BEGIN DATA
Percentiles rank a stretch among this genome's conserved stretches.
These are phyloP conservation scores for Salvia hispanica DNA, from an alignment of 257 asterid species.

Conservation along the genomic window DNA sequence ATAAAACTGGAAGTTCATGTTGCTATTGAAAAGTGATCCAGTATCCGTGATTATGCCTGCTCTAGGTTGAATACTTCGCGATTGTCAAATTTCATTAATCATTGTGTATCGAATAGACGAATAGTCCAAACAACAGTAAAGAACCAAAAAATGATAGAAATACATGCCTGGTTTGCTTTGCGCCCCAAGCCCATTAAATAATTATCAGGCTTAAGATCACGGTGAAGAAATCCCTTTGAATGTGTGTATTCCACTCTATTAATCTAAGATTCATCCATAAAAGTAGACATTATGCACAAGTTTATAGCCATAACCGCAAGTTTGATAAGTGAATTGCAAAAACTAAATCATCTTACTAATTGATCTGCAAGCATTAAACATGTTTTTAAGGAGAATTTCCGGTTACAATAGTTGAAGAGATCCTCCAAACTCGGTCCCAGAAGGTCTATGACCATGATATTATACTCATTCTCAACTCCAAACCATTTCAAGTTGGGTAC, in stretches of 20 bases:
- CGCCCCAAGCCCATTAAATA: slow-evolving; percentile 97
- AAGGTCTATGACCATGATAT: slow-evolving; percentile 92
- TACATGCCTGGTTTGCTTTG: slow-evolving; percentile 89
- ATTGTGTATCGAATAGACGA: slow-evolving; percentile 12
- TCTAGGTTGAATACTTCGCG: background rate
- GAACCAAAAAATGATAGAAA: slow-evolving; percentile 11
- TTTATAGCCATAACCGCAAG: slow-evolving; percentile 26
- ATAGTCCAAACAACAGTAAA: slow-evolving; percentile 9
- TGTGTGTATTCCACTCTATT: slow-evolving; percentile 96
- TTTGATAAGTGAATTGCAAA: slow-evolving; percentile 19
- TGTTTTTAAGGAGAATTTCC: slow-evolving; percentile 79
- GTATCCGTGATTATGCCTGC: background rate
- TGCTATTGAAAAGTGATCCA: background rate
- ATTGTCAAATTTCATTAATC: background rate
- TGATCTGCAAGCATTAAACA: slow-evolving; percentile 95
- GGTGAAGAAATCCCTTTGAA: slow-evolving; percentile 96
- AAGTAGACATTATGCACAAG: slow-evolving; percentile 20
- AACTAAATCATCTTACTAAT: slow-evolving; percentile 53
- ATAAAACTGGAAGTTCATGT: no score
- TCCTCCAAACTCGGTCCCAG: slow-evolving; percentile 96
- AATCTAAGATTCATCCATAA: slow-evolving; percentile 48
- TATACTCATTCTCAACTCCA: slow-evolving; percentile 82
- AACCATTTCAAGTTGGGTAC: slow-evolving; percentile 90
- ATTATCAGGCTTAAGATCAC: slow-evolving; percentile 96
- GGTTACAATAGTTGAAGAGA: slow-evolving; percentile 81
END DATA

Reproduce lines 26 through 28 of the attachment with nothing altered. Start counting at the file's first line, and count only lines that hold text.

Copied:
- AACCATTTCAAGTTGGGTAC: slow-evolving; percentile 90
- ATTATCAGGCTTAAGATCAC: slow-evolving; percentile 96
- GGTTACAATAGTTGAAGAGA: slow-evolving; percentile 81